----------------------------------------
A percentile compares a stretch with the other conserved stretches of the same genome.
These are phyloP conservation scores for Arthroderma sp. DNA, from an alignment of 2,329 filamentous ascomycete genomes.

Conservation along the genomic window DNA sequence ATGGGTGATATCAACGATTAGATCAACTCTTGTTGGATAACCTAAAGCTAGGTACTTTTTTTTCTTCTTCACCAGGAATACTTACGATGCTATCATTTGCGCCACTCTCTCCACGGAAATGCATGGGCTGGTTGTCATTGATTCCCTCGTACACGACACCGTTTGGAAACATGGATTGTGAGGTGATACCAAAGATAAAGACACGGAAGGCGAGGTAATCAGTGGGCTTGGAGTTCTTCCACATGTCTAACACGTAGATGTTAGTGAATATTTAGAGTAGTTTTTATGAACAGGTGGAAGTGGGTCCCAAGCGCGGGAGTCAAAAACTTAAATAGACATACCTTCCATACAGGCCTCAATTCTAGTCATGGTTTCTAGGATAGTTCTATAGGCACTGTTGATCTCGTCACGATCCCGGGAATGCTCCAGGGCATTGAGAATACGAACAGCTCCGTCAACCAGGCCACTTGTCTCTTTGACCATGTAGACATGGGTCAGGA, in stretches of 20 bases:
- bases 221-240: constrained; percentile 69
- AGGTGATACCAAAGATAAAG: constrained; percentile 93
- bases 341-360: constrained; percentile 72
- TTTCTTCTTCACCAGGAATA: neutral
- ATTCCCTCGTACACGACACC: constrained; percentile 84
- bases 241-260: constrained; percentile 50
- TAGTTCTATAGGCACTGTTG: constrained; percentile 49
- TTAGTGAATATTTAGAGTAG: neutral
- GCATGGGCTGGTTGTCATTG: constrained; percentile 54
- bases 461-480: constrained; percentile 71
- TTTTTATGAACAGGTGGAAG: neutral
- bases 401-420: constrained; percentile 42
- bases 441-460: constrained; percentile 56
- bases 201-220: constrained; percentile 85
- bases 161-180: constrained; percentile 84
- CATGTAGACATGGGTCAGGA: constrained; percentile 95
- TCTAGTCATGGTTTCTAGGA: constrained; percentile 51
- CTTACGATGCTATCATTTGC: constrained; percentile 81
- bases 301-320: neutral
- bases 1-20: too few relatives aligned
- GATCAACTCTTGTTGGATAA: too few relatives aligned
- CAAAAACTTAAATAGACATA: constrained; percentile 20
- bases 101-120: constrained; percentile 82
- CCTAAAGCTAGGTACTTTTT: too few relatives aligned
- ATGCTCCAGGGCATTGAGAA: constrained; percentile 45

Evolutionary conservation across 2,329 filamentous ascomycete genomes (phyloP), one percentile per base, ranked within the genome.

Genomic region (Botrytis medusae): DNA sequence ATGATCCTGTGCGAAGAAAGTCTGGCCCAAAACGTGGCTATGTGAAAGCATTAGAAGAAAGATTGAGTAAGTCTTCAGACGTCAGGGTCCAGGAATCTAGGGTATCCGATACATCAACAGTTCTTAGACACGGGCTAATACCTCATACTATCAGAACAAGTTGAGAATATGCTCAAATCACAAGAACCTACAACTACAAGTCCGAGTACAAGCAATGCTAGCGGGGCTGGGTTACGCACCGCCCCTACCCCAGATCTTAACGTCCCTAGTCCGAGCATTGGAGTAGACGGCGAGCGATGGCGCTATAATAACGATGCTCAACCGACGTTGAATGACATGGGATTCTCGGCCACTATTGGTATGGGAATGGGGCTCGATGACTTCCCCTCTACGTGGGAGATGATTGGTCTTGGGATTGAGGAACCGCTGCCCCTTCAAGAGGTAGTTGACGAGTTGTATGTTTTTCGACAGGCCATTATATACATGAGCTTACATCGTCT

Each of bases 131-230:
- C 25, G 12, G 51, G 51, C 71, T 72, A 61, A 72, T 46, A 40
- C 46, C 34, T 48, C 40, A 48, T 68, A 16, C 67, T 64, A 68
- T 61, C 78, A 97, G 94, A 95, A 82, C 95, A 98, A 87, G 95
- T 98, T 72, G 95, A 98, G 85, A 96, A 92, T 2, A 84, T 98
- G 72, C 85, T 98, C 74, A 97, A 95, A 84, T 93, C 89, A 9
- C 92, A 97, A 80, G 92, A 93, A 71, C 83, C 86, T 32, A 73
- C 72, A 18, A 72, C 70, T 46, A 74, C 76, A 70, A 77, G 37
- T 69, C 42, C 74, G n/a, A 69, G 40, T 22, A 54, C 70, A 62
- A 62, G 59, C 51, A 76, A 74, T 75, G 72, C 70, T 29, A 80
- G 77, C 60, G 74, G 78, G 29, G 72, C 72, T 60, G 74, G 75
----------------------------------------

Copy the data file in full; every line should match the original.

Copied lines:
A percentile compares a stretch with the other conserved stretches of the same genome.
These are phyloP conservation scores for Arthroderma sp. DNA, from an alignment of 2,329 filamentous ascomycete genomes.

Conservation along the genomic window DNA sequence ATGGGTGATATCAACGATTAGATCAACTCTTGTTGGATAACCTAAAGCTAGGTACTTTTTTTTCTTCTTCACCAGGAATACTTACGATGCTATCATTTGCGCCACTCTCTCCACGGAAATGCATGGGCTGGTTGTCATTGATTCCCTCGTACACGACACCGTTTGGAAACATGGATTGTGAGGTGATACCAAAGATAAAGACACGGAAGGCGAGGTAATCAGTGGGCTTGGAGTTCTTCCACATGTCTAACACGTAGATGTTAGTGAATATTTAGAGTAGTTTTTATGAACAGGTGGAAGTGGGTCCCAAGCGCGGGAGTCAAAAACTTAAATAGACATACCTTCCATACAGGCCTCAATTCTAGTCATGGTTTCTAGGATAGTTCTATAGGCACTGTTGATCTCGTCACGATCCCGGGAATGCTCCAGGGCATTGAGAATACGAACAGCTCCGTCAACCAGGCCACTTGTCTCTTTGACCATGTAGACATGGGTCAGGA, in stretches of 20 bases:
- bases 221-240: constrained; percentile 69
- AGGTGATACCAAAGATAAAG: constrained; percentile 93
- bases 341-360: constrained; percentile 72
- TTTCTTCTTCACCAGGAATA: neutral
- ATTCCCTCGTACACGACACC: constrained; percentile 84
- bases 241-260: constrained; percentile 50
- TAGTTCTATAGGCACTGTTG: constrained; percentile 49
- TTAGTGAATATTTAGAGTAG: neutral
- GCATGGGCTGGTTGTCATTG: constrained; percentile 54
- bases 461-480: constrained; percentile 71
- TTTTTATGAACAGGTGGAAG: neutral
- bases 401-420: constrained; percentile 42
- bases 441-460: constrained; percentile 56
- bases 201-220: constrained; percentile 85
- bases 161-180: constrained; percentile 84
- CATGTAGACATGGGTCAGGA: constrained; percentile 95
- TCTAGTCATGGTTTCTAGGA: constrained; percentile 51
- CTTACGATGCTATCATTTGC: constrained; percentile 81
- bases 301-320: neutral
- bases 1-20: too few relatives aligned
- GATCAACTCTTGTTGGATAA: too few relatives aligned
- CAAAAACTTAAATAGACATA: constrained; percentile 20
- bases 101-120: constrained; percentile 82
- CCTAAAGCTAGGTACTTTTT: too few relatives aligned
- ATGCTCCAGGGCATTGAGAA: constrained; percentile 45

Evolutionary conservation across 2,329 filamentous ascomycete genomes (phyloP), one percentile per base, ranked within the genome.

Genomic region (Botrytis medusae): DNA sequence ATGATCCTGTGCGAAGAAAGTCTGGCCCAAAACGTGGCTATGTGAAAGCATTAGAAGAAAGATTGAGTAAGTCTTCAGACGTCAGGGTCCAGGAATCTAGGGTATCCGATACATCAACAGTTCTTAGACACGGGCTAATACCTCATACTATCAGAACAAGTTGAGAATATGCTCAAATCACAAGAACCTACAACTACAAGTCCGAGTACAAGCAATGCTAGCGGGGCTGGGTTACGCACCGCCCCTACCCCAGATCTTAACGTCCCTAGTCCGAGCATTGGAGTAGACGGCGAGCGATGGCGCTATAATAACGATGCTCAACCGACGTTGAATGACATGGGATTCTCGGCCACTATTGGTATGGGAATGGGGCTCGATGACTTCCCCTCTACGTGGGAGATGATTGGTCTTGGGATTGAGGAACCGCTGCCCCTTCAAGAGGTAGTTGACGAGTTGTATGTTTTTCGACAGGCCATTATATACATGAGCTTACATCGTCT

Each of bases 131-230:
- C 25, G 12, G 51, G 51, C 71, T 72, A 61, A 72, T 46, A 40
- C 46, C 34, T 48, C 40, A 48, T 68, A 16, C 67, T 64, A 68
- T 61, C 78, A 97, G 94, A 95, A 82, C 95, A 98, A 87, G 95
- T 98, T 72, G 95, A 98, G 85, A 96, A 92, T 2, A 84, T 98
- G 72, C 85, T 98, C 74, A 97, A 95, A 84, T 93, C 89, A 9
- C 92, A 97, A 80, G 92, A 93, A 71, C 83, C 86, T 32, A 73
- C 72, A 18, A 72, C 70, T 46, A 74, C 76, A 70, A 77, G 37
- T 69, C 42, C 74, G n/a, A 69, G 40, T 22, A 54, C 70, A 62
- A 62, G 59, C 51, A 76, A 74, T 75, G 72, C 70, T 29, A 80
- G 77, C 60, G 74, G 78, G 29, G 72, C 72, T 60, G 74, G 75